Huy Fong's Sriracha hit revenue of $150m+ a year...with no sales team, no trademark and $0 in ad spend.

Its creator is Vietnamese-American David Tran, making the sauce's success a tale of immigrant hustle and a product that literally sells itself.

Here's the story🧵


1/ The Sriracha story traces back to the 1930s.

In a Thai town called Sri Racha, a housewife named Thanom Chakkapak created a paste of chili peppers, distilled vinegar, garlic, sugar and salt.

Variations of this recipe have travelled across the globes in the decades since.


2/ One variation was created by David Tran, a major in the South Vietnamese army.

In 1978, the Tran family joined 3k+ refugees and fled Communist Vietnam on a Taiwanese boat called the Huey Fong (means "Gathering Prosperity”). The boat inspired the business name Huy Fong Foods.


3/ Tran landed in the US and ended up in LA.

At the time, Sriracha was absent from California. So Tran brought his recipe, swapping out chilis for a local ingredient: jalapeños.

He filled recycled baby jars and sold product out of a Blue Chevy Van, making $2.3k the first month.


4/ To really make the product stand out, Tran slapped a Rooster logo on everything he sold.

Why? He was born in 1945: The Year of the Rooster.

He would later design the famous squeeze bottle and added a green cap as a sign of "freshness".


5/ The sauce's popularity took off in the early-1980s among Asian restaurants and grocers. He kept upgrading manufacturing to meet demand:

◻️ 1980: a 5k sq ft building in Chinatown LA
◻️ 1987: a 68k sq ft warehouse in Rosemand, CA
◻️ 2010: a 650k sq ft warehouse in Irwindale, CA

6/ Sriracha's success has come with:

◻️ No sales team (Tran has mostly maintained the same 10 distributors and wholesale pricing from the 80s)
◻️ No ads (Sriracha's cult-like status comes from "word of mouth")

In 2019, sales hit $150m (10% of the US hot sauce market).


7/ With so few ingredients, Tran prioritizes the best ones to win the market.

Timing fresh jalapeños is tough: the ripening window (green to red) leaves no room for error.

Due to the harvesting seasons, Huy Fong may make a whole year's supply of Sriracha in a 10-week span.


8/ For 28 years, Huy Fong was able to maintain its exacting quality standards with one exclusive jalapeño supplier.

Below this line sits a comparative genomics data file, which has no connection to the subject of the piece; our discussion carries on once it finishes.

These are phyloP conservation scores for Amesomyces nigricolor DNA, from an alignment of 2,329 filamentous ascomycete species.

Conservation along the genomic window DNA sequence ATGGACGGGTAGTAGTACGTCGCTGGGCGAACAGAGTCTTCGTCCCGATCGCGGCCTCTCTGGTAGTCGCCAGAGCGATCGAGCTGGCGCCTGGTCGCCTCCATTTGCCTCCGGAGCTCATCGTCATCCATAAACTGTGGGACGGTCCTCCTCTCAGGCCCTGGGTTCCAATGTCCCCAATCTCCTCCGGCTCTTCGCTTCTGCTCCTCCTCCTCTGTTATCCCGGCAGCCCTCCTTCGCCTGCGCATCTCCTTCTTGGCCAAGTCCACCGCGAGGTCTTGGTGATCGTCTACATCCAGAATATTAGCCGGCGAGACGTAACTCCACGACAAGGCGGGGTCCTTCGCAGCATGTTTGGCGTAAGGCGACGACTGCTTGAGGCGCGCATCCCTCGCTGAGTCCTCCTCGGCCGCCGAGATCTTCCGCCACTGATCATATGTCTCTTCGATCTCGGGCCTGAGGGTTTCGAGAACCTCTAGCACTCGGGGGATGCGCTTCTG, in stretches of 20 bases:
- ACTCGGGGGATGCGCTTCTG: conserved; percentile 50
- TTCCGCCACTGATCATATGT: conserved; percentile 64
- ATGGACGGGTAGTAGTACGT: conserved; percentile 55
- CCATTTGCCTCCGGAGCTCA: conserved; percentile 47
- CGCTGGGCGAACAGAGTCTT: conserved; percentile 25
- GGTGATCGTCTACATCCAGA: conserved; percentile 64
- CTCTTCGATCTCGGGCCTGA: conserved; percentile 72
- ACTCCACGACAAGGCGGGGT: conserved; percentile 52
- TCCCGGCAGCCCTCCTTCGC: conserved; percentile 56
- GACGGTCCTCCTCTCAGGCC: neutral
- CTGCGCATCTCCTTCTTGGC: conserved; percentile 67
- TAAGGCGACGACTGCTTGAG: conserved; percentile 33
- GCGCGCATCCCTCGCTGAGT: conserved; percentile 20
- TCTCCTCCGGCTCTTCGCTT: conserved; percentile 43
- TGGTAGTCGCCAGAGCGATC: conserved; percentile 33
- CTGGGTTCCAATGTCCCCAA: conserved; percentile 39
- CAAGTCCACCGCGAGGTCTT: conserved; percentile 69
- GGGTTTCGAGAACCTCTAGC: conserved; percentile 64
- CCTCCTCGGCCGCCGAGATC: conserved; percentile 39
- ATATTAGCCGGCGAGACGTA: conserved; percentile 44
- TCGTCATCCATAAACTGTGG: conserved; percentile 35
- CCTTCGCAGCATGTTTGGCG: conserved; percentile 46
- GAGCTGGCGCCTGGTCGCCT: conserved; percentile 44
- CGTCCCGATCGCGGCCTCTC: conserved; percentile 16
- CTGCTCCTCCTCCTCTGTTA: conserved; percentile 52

In 2017, the partners had a falling out. Huy Fong now sources from 3 suppliers.

Its factory runs 16hrs a day and it goes through 100m pounds of chilis a year.

9/ Interestingly, Tran never trademarked "Sriracha" (he did trademark the green cap and rooster, though).

This is the reason why so many competing brands -- from Heinz to Tabasco -- have a "Sriracha" sauce.


10/ Tran doesn't care about competitors:

"I never worry about [other brands] because we're too busy making it. I can't make enough of my product to meet the demand, so let them have it and work together for the consumer."

Or brands using the name:

"It's free advertising."


11/ One competitor is back in Thailand: The Winyarat family purchased the original recipe in 1984 and creates "Sriraja Panich".

It uses Thai cayenne peppers instead of jalapeños but has struggled to make in-roads in the US.


12/ The universal appeal of Huy Fong's Sriracha is encoded in the label, which includes 5 languages.

In the US, the sauce has clearly achieved cult status (and was even named Bon Appetit's "Ingredient of the Year" in 2009).


13/ Investors have been knocking on Tran's door for decades.

In November 2020, Choulala hot sauce was acquired by spicemaker giant McCormick & Co. for $800m (on $92m sales).

A similar price / sales multiple (~9x) for Huy Fong easily nets a $1B+ valuation.


14/ Tran doesn't need the money. His motto is "a rich man's sauce at a poor man's price" (he caps retailer selling price <$10).

"My American Dream was never to become a billionaire. We started this b/c we like fresh, spicy chili sauce.”

His children will keep the legacy going.


15/ Follow @TrungTPhan for other glorious business stories.

PS. I wrote this thread because my parents told my sister I need more "Viet" content.


16/ Sources

Whale Bone Mag:



"Siracha" Doc:



Here’s another Viet story for you, my great-grandfather was Vietnam’s leading nationalist at the turn of the 19th century and also sported a legendary beard:


18/ Live footage of me with this thread popping

19/ FINAL NOTE: When Huy Fong moved to Irwindale, the City of filed a lawsuit alleging that the sauce-making released "odors and eye-watering airborne irritants".

A judge threw out the case in 2014 and now Huy Fong lets people tour the factory to judge for themselves.

20/ We are def talking about Sriracha on the next episode of the Not Investment Advice (NIA) podcast.

Throw me all your questions ("Is it OK to drink Sriracha?") and I'll answer them: